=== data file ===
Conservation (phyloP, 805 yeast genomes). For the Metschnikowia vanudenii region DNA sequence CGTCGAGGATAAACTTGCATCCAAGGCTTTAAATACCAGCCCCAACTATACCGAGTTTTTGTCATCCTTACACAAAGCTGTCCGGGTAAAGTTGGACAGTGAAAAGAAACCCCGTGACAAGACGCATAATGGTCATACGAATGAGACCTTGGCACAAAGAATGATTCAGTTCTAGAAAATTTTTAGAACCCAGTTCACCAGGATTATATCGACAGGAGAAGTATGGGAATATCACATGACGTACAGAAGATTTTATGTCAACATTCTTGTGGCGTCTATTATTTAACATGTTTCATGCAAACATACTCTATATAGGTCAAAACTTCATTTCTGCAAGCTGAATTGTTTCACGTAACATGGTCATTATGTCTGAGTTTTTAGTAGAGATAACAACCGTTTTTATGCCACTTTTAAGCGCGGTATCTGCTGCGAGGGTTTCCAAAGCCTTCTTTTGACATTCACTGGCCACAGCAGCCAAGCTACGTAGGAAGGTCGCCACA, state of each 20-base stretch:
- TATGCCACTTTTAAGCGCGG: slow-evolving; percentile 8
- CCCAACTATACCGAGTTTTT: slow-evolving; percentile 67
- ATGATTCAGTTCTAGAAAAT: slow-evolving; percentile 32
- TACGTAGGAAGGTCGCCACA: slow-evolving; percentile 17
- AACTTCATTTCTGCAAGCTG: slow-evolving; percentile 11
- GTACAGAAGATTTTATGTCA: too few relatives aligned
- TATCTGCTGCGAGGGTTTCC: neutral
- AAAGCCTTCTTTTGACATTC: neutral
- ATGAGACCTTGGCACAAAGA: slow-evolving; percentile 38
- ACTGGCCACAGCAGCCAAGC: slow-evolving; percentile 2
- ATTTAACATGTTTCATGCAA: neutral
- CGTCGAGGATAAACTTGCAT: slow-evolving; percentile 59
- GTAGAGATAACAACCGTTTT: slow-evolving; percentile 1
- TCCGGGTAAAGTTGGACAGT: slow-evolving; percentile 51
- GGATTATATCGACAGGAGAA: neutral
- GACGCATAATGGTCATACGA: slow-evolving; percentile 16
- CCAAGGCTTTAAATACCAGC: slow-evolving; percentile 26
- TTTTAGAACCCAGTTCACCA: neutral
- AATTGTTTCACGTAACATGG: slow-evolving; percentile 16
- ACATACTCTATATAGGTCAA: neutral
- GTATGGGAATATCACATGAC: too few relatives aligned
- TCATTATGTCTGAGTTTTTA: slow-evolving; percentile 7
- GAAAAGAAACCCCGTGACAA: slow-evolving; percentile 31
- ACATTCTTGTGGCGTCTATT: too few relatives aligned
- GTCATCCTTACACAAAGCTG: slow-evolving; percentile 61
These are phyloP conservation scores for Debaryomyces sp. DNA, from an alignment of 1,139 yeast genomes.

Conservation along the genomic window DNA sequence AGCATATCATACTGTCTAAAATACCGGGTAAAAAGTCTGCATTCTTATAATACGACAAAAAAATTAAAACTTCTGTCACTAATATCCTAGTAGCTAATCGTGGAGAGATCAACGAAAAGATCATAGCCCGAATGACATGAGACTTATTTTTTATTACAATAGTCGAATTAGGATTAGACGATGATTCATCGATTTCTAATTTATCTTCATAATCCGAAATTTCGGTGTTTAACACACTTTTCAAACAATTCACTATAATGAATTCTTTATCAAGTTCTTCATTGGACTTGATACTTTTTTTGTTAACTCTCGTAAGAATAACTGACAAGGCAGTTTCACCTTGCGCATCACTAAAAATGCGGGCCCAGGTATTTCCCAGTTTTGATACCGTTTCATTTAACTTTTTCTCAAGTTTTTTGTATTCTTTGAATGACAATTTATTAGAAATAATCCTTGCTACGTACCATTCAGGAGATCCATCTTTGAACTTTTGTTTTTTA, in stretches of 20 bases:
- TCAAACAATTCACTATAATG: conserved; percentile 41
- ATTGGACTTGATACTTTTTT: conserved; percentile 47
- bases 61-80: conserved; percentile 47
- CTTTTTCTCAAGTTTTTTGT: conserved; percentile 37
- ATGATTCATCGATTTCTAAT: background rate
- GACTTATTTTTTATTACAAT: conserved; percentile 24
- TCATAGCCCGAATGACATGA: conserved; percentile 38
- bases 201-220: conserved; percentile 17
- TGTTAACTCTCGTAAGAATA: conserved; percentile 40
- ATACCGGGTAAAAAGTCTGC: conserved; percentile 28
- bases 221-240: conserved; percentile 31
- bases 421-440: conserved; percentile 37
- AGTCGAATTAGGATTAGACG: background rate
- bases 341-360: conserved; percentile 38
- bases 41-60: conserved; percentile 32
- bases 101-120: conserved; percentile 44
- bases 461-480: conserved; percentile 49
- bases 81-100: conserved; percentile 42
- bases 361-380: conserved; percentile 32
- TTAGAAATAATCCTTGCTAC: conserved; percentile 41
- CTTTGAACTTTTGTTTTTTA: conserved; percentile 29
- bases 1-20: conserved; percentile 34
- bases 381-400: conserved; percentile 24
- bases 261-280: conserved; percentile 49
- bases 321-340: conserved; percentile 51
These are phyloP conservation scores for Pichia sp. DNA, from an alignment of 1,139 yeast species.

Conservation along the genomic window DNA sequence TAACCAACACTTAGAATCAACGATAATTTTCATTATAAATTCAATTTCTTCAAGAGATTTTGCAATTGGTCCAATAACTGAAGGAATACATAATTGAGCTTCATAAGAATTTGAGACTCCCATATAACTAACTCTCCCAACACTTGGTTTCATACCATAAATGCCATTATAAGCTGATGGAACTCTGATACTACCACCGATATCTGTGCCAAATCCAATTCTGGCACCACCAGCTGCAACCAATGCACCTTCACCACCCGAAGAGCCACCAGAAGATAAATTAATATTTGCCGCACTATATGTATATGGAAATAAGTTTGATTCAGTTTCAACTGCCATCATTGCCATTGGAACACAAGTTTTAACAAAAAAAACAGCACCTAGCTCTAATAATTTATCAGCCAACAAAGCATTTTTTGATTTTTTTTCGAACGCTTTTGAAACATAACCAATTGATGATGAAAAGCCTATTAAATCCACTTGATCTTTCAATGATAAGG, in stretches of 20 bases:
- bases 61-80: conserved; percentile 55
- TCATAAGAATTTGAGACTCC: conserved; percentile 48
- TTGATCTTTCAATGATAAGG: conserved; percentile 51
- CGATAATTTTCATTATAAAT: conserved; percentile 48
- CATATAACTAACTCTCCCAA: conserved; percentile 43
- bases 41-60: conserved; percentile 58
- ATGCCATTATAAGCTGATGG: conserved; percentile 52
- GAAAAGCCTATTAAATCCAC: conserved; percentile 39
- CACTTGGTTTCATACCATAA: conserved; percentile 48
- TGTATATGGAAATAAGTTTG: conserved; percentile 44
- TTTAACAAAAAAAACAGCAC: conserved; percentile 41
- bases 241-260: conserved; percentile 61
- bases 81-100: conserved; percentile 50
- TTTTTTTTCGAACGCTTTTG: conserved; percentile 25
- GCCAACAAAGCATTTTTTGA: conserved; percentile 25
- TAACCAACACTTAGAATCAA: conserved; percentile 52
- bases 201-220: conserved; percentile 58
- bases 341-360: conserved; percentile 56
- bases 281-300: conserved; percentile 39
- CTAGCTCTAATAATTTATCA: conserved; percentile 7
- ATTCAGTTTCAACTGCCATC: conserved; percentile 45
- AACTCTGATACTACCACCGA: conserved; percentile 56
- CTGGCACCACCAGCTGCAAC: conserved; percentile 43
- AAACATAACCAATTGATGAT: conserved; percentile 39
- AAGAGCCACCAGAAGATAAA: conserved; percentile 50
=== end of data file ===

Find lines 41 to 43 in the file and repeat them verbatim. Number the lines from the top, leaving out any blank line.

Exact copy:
- AGTCGAATTAGGATTAGACG: background rate
- bases 341-360: conserved; percentile 38
- bases 41-60: conserved; percentile 32